When President Obama brought bankers to Washington around the holidays it wasn't to hand out Christmas presents, but rather to prod them to lend more freely to small businesses. While the stock market is up about 60 percent from the bottom and hopes for economic recovery are on the rise, small businesses are still struggling, and history suggests that if they don't show up to the recovery party soon, we could very well be staring at a jobless recovery rather than a more traditional V-shaped rebound.
Small businesses depend a lot more on the strength of domestic demand and the U.S. consumer for their revenue growth than large businesses do. They don't benefit as much from a weak dollar and economic growth abroad, and are more dependent on the banking system to fund their businesses and get them through the tough times.
While the broader economy is showing some signs of life, small-business owners haven't had much to cheer about. Wells Fargo, in partnership with the Gallup Organization, has been conducting a quarterly survey of small-business owners for the past six years and, in the latest survey, the index that measures their confidence in business conditions was at a record low.
Small businesses reported that revenues weakened further, their financial situation worsened, cash flows remained poor, capital spending remained weak, and employment worsened further. Only 8 percent of small businesses reported increasing payrolls at the end of 2009, while 31 percent were still cutting them. Fifty-eight percent of small businesses are delaying purchases.
And while the credit crunch on Wall Street has ended, the one on Main Street continues to get worse. Thirty-three percent of small businesses said credit was difficult to obtain in the fourth quarter of 2009 and, worse, 40 percent said they expect to have trouble getting approved for loans 12 months from now. The threat of new taxes and government regulatory requirements add another level of risk and uncertainty for small-business owners.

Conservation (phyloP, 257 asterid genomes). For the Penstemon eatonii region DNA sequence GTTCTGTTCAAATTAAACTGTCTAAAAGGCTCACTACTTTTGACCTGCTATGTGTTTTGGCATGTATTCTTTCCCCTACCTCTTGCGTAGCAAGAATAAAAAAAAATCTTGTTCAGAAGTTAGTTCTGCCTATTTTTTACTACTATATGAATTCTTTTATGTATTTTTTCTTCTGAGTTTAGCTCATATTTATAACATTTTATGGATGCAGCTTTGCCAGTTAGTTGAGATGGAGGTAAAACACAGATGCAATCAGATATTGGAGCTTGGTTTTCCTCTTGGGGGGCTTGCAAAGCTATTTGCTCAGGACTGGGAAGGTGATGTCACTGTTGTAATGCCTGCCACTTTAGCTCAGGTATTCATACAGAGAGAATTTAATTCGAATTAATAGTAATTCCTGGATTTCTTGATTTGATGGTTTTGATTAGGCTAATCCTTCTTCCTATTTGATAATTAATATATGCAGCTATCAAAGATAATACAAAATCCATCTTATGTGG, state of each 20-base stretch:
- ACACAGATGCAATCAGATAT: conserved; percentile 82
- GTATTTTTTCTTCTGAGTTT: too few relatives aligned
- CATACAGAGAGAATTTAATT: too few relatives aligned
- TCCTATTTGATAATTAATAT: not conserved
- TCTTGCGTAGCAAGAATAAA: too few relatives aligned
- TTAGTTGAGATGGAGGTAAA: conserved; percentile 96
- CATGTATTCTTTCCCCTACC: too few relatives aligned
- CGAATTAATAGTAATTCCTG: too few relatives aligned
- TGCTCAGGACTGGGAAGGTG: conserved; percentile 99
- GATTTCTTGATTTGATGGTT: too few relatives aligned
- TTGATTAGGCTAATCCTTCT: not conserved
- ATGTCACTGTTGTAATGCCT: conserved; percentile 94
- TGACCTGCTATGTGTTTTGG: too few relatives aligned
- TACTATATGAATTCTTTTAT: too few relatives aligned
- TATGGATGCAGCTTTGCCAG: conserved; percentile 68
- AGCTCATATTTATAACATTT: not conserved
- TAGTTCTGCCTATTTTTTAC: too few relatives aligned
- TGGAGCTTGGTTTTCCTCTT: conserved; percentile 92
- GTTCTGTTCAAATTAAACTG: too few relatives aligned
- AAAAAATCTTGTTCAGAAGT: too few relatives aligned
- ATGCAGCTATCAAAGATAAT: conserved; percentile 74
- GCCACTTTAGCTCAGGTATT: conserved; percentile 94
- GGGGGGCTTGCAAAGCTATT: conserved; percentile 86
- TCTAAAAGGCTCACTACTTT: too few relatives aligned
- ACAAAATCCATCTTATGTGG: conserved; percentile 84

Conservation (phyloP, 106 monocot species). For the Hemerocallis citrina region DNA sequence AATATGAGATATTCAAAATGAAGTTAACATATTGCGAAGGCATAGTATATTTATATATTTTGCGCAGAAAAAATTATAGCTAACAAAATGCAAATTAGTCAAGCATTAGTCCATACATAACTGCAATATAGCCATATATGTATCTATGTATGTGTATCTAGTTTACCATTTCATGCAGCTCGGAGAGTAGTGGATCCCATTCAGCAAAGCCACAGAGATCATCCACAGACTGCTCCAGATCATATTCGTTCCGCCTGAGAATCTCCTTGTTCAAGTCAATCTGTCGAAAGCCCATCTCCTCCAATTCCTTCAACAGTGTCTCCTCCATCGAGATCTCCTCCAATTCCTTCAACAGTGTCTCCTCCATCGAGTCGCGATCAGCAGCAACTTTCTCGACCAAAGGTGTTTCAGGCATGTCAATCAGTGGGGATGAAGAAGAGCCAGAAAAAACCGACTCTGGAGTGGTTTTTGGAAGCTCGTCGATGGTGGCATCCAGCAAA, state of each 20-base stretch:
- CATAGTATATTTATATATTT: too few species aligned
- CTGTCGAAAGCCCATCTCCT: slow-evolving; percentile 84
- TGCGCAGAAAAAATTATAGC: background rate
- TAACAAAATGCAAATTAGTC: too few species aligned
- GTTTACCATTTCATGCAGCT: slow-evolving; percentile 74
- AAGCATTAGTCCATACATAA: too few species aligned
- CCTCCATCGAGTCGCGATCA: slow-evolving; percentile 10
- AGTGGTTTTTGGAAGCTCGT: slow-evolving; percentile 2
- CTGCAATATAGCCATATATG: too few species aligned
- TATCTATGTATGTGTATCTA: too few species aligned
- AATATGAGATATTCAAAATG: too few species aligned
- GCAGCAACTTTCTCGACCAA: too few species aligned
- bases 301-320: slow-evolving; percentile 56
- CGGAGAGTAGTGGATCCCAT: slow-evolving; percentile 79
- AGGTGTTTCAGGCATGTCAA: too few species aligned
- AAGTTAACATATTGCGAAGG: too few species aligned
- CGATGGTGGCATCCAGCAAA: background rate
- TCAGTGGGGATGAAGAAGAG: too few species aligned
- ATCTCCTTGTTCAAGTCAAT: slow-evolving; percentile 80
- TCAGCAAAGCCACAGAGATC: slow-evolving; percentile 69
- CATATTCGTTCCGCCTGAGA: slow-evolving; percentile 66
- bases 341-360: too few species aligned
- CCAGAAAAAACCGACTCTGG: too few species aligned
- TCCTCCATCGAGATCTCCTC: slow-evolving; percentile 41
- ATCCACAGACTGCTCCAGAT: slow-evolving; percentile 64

Equifax reports that, in the fourth quarter, small-business bankruptcies were up 44 percent from a year ago, and in hard-hit states like California, they were up 81 percent. And we will never know the true extent of the financial damage since many small-business owners file for personal bankruptcy rather than seek protection for their businesses.
Clearly, lending to small businesses these days is not for the faint of heart, and too much of it may even lead to an unwelcome knock at the door from your bank examiner. After all, wasn't it reckless lending that lead to this financial crisis in the first place? Asking bankers to loosen credit standards, or take "second looks" at small-business loan applications that have already been vetted and rejected seems at odds with the Obama administration's efforts to stabilize and strengthen the U.S. financial system.
At the same time I understand and share the president's concern.
All the rhetoric in Washington about stimulating small-business growth is more than just symbolic. Businesses with less than 500 employees are generally considered small and it's these firms that have created most of the new jobs in the U.S. over the last two decades. According to the Bureau of Labor Statistics, between the third quarter of 1992 and the fourth quarter of 2008, businesses with less than 20 employees accounted for 38.4 percent of gross job gains, while those with less than 500 employees accounted for 77.4 percent of gross job gains.
True, small businesses also shed jobs more aggressively than larger businesses, especially during bad times, since they don't have the same access to credit and financial strength that larger businesses have to weather the tough times. But even when comparing net job creation statistics, small businesses still have the edge over big firms, though a narrower one. Small businesses with less than 20 employees accounted for 17.1 percent of net job creation between the third quarter of 1992 and the last quarter of 2008, and small businesses with less than 500 employees accounted for just over half, 55.1 percent of net job creation.
No matter how you slice it, the conclusion is the same: the small-business impact on the U.S. labor market is anything but small. A full economic recovery won't really begin until small businesses start spending, and hiring, again.